What happened was exactly what he wanted to happen. If anything, Gordon Brown’s attitude is that of Canute’s followers, not of the man himself.

Good article though!!

by Benjamin on January 10, 2009 at 12:18 pm. Reply #

Hear hear Benjamin – can we please tell all our political leaders, media types and opinion formers :

1. Canute was (as stated by Benjamin) illustrating that even monarchs have to obey the forces of nature

2. Little Englanders do not hate foreigners – they were the (mostly Liberal and Radical) anti-imperialists who believed in devoting resources to home needs rather than conquering other peoples’ countries (which is what the Tories fancied doing)

3. Stakeholders are the INDEPENDENT people who “hold the stakes” wagered by those involved in a wager – NOT people with an interest in the matter which has become its current meaning

4. Birmingham has NOT abolished Christmas, nor does it hold anything called “winterval”

by crewegwyn on January 10, 2009 at 3:35 pm. Reply #

Re crewegwyn #4, it seems the ‘new’ meaning of ‘stakeholder’ dates from, er, 1821, so I suggest you adopt it like everyone else:

‘ 2. . A person, company, etc., with a concern or (esp. financial) interest in ensuring the success of an organization, business, system, etc.

1821 Times 27 Dec. 2/3 We have ourselves..the opinions of respectable men, with whom we have no..interest in common, beyond that which belongs to all good subjects of the same Government, and stakeholders in one system of liberty, property, laws, morals, and national prosperity. ‘ [OED]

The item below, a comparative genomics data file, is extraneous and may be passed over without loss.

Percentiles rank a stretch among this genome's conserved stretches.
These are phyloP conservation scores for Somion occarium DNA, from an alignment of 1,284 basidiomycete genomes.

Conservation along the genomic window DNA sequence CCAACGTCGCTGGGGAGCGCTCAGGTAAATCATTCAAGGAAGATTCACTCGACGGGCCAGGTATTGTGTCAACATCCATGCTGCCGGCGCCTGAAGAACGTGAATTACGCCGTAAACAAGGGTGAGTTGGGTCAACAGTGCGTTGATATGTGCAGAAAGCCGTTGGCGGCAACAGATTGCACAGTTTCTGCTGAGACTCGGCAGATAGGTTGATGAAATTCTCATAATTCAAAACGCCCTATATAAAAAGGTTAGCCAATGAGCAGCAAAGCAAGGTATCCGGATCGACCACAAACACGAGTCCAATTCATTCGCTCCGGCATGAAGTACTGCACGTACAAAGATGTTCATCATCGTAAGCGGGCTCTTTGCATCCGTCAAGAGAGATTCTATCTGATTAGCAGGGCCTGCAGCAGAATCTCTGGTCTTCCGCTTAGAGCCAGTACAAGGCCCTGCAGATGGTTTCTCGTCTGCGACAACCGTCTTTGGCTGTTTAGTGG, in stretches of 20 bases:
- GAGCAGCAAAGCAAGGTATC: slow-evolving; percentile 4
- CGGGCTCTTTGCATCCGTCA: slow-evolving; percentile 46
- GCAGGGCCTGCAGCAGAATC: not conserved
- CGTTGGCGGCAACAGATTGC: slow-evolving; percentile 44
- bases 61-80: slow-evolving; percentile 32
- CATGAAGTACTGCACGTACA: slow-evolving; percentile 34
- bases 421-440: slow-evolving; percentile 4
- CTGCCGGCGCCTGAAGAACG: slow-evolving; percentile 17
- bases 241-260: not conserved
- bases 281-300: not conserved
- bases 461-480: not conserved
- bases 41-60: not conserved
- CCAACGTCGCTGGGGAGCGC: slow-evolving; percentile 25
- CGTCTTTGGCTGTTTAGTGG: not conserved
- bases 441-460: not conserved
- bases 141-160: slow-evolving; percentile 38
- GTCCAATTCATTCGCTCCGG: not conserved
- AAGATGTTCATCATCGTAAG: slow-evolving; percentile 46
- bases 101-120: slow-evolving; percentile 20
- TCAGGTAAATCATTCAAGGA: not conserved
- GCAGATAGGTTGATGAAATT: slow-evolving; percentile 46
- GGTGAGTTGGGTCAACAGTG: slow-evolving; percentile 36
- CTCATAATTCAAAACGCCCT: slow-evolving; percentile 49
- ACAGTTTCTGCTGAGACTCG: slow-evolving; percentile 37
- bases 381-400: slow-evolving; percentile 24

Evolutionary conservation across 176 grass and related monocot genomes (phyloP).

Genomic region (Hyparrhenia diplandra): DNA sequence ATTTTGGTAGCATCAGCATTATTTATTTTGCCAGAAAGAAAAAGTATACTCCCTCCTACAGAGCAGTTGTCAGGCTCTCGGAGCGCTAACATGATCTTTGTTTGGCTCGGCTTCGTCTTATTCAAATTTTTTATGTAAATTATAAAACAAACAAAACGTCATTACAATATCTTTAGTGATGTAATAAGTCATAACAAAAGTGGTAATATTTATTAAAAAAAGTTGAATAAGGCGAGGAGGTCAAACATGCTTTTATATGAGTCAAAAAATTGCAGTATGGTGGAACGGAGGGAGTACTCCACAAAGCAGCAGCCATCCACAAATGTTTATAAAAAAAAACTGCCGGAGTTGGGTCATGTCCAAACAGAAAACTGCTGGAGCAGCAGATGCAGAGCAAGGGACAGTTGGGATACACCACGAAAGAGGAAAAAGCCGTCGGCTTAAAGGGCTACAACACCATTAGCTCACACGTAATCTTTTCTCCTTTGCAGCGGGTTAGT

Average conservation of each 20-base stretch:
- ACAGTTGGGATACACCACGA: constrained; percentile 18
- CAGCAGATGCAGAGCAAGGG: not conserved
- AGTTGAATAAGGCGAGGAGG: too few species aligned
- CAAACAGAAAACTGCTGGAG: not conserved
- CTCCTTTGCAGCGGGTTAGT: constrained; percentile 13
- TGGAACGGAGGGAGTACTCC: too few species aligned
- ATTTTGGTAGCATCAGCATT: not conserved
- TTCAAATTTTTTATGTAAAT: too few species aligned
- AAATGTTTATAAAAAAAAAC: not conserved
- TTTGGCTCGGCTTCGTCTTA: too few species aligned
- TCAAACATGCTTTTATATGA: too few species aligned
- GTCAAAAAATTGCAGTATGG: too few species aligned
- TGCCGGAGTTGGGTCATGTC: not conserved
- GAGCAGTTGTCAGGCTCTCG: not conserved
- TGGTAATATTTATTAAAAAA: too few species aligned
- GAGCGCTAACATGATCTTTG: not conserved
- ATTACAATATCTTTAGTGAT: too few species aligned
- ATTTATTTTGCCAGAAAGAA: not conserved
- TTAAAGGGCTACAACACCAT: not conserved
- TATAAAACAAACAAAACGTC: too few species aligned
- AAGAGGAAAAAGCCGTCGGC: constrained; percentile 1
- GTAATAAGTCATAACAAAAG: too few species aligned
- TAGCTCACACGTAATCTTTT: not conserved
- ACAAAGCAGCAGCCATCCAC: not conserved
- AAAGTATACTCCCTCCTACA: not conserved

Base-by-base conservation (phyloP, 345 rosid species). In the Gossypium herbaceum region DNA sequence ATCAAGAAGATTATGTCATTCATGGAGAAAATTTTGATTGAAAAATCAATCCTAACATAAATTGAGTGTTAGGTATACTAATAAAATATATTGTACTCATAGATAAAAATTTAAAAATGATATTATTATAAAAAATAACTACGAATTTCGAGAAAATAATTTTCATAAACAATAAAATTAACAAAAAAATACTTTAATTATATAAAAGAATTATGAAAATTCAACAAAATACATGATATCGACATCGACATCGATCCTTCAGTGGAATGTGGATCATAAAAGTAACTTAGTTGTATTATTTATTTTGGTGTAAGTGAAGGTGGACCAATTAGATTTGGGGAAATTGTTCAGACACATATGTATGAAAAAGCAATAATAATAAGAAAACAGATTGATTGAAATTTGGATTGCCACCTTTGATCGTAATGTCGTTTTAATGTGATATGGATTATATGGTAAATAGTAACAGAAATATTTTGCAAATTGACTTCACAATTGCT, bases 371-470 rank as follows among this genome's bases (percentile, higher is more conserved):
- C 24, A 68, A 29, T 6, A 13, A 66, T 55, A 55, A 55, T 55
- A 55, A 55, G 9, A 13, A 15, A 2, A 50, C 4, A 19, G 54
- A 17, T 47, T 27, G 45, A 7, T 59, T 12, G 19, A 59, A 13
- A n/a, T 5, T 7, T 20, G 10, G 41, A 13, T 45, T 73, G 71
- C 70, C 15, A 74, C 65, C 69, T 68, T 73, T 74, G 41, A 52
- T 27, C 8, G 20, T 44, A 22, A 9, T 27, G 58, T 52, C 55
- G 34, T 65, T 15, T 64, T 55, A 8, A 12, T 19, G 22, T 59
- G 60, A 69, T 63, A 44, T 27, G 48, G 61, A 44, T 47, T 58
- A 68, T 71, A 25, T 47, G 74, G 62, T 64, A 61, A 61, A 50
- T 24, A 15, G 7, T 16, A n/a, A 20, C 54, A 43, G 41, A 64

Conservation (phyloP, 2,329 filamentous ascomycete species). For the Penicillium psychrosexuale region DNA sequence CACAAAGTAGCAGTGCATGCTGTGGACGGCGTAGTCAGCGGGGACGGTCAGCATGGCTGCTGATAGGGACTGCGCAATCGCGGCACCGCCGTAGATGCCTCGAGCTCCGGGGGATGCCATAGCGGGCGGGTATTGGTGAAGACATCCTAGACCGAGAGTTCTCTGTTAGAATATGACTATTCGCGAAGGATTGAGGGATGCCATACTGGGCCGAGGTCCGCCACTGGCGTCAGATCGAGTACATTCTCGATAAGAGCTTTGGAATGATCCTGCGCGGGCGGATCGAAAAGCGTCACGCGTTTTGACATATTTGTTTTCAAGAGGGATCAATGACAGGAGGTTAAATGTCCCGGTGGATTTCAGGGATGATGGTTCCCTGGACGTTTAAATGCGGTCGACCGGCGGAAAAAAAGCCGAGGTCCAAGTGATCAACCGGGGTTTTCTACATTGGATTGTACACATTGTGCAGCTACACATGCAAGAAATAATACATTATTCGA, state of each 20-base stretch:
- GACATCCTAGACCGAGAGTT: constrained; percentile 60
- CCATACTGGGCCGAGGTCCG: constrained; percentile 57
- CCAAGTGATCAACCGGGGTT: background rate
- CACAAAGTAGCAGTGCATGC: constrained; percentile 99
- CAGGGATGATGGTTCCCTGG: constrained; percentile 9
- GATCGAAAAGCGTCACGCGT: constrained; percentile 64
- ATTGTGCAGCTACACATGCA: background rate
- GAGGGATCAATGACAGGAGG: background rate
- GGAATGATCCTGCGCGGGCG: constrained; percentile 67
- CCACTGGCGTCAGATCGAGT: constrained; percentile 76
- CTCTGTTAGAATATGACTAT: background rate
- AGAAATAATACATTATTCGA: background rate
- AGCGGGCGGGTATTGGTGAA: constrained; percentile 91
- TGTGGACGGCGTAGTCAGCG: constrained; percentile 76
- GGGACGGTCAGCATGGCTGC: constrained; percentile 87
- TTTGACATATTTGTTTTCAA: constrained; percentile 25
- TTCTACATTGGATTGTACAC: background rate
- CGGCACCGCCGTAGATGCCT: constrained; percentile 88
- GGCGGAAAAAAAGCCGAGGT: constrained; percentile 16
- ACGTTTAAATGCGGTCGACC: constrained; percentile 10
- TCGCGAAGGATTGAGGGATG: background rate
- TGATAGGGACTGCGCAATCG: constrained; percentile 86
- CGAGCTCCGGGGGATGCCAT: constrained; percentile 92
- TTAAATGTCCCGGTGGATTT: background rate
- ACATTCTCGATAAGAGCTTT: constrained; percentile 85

by Chris Squire on January 10, 2009 at 3:49 pm. Reply #

Please provide a link to this article: a search on the Times website gives a nil result.

by Chris Squire on January 10, 2009 at 3:53 pm. Reply #

The missing link is: As the Times is, or was, a paper of record, I was searching for ‘vincent cable’ . .

by Chris Squire on January 10, 2009 at 4:34 pm. Reply #

I’ll make my personal opinion of a “Hung Parliament Situation” clear – we don’t ally with anybody, instead we wait for the government to fail and capitalise. If the public was not confident enough in them to elect them properly, then they shouldn’t be in power.

by Huw Dawson on January 10, 2009 at 8:13 pm. Reply #

If there’s a clear winner who has simply not got the required majority (i.e. there is only a small swing away from Labour which deprives them of a majority OR there is a strong swing to the Tories but they fail to actually win the requisite seats) then a Confidence and Supply deal would be acceptable but only if, by supporting that minority government, we were able to acheive some of our significant goals (PR, fixed-term parliaments, tax changes, green energy being my top picks).

A full-on coalition in the first Hung Parliament would not work, but if we do achieve a fair voting system which looks set to deliver repeated balanced chambers then it’s a mental block we as a party need to overcome.

by Benjamin on January 11, 2009 at 11:46 am. Reply #